White House Holds Anti-Bullying Conference

President and First Lady Obama posted a video on Facebook this week to discuss issues of bullying in schools. The message addresses the responsibility of students, parents and teachers to discourage bullying and promotes the anti-bullying conference that will take place at the White House on March 10, 2011.

The conference will include experts from around the country with experience in anti-bullying strategies. Students, parents and teachers will also be included in the event. Discussions concentrating on signs of bullying, outcomes of bullying and prevention of bullying will take place. This conference will be made available to be watched live on stopbullying.gov from 10:30am to 3:30pm EST, and at home viewers are encouraged to participate in the conversation.

The conference is part of a continuing campaign to bring light to dangerous bullying, which the Obama Administration has been focusing on since October, 2010. The campaign aims to battle anti-gay bullying and other forms of harassment in schools. President Obama has spoken publicly about bullying issues, and aims to disregard the idea that bullying is just a part of growing up.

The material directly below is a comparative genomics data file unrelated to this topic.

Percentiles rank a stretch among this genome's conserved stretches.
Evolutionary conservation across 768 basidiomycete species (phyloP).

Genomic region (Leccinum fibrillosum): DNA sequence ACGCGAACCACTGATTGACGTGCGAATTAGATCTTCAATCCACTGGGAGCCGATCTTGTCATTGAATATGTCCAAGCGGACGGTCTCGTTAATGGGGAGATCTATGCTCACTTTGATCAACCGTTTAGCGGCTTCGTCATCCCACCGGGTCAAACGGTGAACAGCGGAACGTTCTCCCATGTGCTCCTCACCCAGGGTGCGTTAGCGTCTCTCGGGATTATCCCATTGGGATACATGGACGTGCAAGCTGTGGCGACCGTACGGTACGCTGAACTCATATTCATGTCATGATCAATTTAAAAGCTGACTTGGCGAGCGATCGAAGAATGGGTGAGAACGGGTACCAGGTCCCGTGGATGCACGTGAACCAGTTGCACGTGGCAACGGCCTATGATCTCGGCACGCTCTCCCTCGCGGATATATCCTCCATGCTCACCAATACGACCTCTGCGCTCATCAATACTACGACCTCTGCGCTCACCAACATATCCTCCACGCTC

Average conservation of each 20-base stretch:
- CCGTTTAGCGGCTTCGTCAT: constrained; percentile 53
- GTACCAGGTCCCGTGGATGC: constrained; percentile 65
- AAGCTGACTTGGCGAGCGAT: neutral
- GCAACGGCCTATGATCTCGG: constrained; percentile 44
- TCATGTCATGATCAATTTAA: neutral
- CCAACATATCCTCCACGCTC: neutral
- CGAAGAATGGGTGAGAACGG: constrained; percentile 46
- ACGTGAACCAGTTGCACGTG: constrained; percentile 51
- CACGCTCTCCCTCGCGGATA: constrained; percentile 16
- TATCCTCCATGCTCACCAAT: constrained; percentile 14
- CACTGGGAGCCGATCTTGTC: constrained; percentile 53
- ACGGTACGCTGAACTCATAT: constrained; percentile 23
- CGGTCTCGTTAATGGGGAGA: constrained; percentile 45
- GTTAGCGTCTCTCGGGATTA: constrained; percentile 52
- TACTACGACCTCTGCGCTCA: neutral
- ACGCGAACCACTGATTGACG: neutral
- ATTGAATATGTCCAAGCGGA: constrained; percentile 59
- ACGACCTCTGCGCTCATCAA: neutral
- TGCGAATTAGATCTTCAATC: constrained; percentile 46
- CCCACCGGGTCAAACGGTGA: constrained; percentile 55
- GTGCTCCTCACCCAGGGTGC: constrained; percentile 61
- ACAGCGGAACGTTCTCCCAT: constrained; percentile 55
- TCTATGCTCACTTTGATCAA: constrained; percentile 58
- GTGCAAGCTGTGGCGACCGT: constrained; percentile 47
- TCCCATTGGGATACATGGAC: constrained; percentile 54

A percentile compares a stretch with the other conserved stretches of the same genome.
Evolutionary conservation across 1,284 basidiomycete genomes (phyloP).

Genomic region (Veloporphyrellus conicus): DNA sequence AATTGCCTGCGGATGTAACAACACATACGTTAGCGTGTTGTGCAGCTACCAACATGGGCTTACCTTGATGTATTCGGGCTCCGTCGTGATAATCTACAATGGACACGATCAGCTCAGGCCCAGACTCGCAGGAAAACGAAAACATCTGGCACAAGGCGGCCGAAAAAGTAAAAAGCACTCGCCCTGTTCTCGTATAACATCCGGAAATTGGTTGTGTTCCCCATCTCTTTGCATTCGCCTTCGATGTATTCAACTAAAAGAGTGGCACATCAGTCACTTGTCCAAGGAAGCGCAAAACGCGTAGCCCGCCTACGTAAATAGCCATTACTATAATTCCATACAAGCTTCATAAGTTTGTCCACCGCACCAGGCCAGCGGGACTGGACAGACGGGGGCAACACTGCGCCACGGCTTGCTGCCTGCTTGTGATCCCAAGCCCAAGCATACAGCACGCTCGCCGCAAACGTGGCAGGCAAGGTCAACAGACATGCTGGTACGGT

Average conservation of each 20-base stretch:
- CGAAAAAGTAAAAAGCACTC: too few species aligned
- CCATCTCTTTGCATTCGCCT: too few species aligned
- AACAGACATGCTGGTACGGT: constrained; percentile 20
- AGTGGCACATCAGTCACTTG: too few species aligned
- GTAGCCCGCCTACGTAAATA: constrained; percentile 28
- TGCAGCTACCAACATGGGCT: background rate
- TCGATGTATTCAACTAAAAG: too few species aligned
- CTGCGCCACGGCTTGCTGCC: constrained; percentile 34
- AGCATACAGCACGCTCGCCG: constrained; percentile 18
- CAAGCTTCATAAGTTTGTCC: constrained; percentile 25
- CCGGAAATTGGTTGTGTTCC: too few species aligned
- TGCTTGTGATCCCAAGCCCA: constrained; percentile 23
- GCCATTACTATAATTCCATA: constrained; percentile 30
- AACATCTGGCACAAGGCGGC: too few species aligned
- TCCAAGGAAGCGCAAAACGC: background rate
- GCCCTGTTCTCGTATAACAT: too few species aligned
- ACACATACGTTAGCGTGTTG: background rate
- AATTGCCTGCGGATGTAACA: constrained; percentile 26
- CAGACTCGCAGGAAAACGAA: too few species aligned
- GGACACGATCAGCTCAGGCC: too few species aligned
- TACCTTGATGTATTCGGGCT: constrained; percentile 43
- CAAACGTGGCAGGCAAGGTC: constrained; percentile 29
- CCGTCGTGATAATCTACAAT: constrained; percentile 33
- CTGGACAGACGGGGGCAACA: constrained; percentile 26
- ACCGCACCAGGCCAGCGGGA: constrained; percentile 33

The campaign was inspired by an overwhelming amount of reported harassment cases throughout the country, involving bullying based on sexual orientation. Stemming from the Education Departments Office for Civil Rights, the advisory provides guidance about how civil rights law is related to cases of bullying. The goal was to inform schools that bullying can become a violation of civil rights, and how those cases should be addressed.

Assistant education secretary for civil rights, Russlynn H. Ali, drafted the advisory. Examples of gay students withdrawing from school activities due to intimidation are used to highlight the negative outcomes of bullying, among other examples. Ali explains that simply punishing the bully may not eliminate future harassment. The advisory urges schools to go beyond surface level reprimands, and ensure that students will be safe from harassment. Immediate and effective responses to harassment are confirmed to be an obligation of the school.

via washingtonpost.com








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